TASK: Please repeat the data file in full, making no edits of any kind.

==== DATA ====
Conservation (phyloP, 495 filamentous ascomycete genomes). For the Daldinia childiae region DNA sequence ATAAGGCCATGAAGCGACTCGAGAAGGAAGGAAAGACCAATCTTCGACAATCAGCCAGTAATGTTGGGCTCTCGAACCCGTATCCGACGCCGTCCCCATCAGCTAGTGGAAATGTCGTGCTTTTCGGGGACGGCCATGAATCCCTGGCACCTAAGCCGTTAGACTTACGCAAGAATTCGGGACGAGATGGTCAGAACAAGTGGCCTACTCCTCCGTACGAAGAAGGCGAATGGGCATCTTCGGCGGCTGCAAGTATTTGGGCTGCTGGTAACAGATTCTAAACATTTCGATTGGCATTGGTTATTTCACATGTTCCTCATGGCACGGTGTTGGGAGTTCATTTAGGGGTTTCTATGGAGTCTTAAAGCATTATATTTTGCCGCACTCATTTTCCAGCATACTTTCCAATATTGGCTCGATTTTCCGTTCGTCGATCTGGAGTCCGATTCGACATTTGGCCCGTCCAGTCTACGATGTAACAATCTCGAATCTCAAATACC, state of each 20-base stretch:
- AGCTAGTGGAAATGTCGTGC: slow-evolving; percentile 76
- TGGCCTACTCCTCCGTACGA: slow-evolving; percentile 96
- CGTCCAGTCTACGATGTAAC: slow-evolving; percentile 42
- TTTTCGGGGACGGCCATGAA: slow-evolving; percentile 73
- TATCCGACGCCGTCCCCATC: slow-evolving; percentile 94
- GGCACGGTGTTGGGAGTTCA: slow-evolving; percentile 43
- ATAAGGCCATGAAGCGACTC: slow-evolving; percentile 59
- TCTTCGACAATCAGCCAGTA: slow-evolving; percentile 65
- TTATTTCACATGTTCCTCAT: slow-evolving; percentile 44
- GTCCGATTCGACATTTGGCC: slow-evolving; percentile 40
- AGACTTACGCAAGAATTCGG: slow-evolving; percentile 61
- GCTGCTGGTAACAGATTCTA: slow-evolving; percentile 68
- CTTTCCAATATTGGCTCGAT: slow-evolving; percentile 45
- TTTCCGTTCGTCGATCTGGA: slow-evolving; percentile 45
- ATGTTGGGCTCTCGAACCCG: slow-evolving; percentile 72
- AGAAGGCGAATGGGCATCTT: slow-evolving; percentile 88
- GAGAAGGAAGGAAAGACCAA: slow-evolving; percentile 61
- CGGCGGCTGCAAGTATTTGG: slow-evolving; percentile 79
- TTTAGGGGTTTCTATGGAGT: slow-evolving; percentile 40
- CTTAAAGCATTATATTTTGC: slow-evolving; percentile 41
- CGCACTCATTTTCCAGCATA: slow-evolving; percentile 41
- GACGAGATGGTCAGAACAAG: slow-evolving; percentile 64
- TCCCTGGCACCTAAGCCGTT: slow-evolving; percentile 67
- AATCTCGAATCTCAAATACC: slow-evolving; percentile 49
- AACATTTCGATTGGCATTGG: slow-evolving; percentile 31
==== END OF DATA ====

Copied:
Conservation (phyloP, 495 filamentous ascomycete genomes). For the Daldinia childiae region DNA sequence ATAAGGCCATGAAGCGACTCGAGAAGGAAGGAAAGACCAATCTTCGACAATCAGCCAGTAATGTTGGGCTCTCGAACCCGTATCCGACGCCGTCCCCATCAGCTAGTGGAAATGTCGTGCTTTTCGGGGACGGCCATGAATCCCTGGCACCTAAGCCGTTAGACTTACGCAAGAATTCGGGACGAGATGGTCAGAACAAGTGGCCTACTCCTCCGTACGAAGAAGGCGAATGGGCATCTTCGGCGGCTGCAAGTATTTGGGCTGCTGGTAACAGATTCTAAACATTTCGATTGGCATTGGTTATTTCACATGTTCCTCATGGCACGGTGTTGGGAGTTCATTTAGGGGTTTCTATGGAGTCTTAAAGCATTATATTTTGCCGCACTCATTTTCCAGCATACTTTCCAATATTGGCTCGATTTTCCGTTCGTCGATCTGGAGTCCGATTCGACATTTGGCCCGTCCAGTCTACGATGTAACAATCTCGAATCTCAAATACC, state of each 20-base stretch:
- AGCTAGTGGAAATGTCGTGC: slow-evolving; percentile 76
- TGGCCTACTCCTCCGTACGA: slow-evolving; percentile 96
- CGTCCAGTCTACGATGTAAC: slow-evolving; percentile 42
- TTTTCGGGGACGGCCATGAA: slow-evolving; percentile 73
- TATCCGACGCCGTCCCCATC: slow-evolving; percentile 94
- GGCACGGTGTTGGGAGTTCA: slow-evolving; percentile 43
- ATAAGGCCATGAAGCGACTC: slow-evolving; percentile 59
- TCTTCGACAATCAGCCAGTA: slow-evolving; percentile 65
- TTATTTCACATGTTCCTCAT: slow-evolving; percentile 44
- GTCCGATTCGACATTTGGCC: slow-evolving; percentile 40
- AGACTTACGCAAGAATTCGG: slow-evolving; percentile 61
- GCTGCTGGTAACAGATTCTA: slow-evolving; percentile 68
- CTTTCCAATATTGGCTCGAT: slow-evolving; percentile 45
- TTTCCGTTCGTCGATCTGGA: slow-evolving; percentile 45
- ATGTTGGGCTCTCGAACCCG: slow-evolving; percentile 72
- AGAAGGCGAATGGGCATCTT: slow-evolving; percentile 88
- GAGAAGGAAGGAAAGACCAA: slow-evolving; percentile 61
- CGGCGGCTGCAAGTATTTGG: slow-evolving; percentile 79
- TTTAGGGGTTTCTATGGAGT: slow-evolving; percentile 40
- CTTAAAGCATTATATTTTGC: slow-evolving; percentile 41
- CGCACTCATTTTCCAGCATA: slow-evolving; percentile 41
- GACGAGATGGTCAGAACAAG: slow-evolving; percentile 64
- TCCCTGGCACCTAAGCCGTT: slow-evolving; percentile 67
- AATCTCGAATCTCAAATACC: slow-evolving; percentile 49
- AACATTTCGATTGGCATTGG: slow-evolving; percentile 31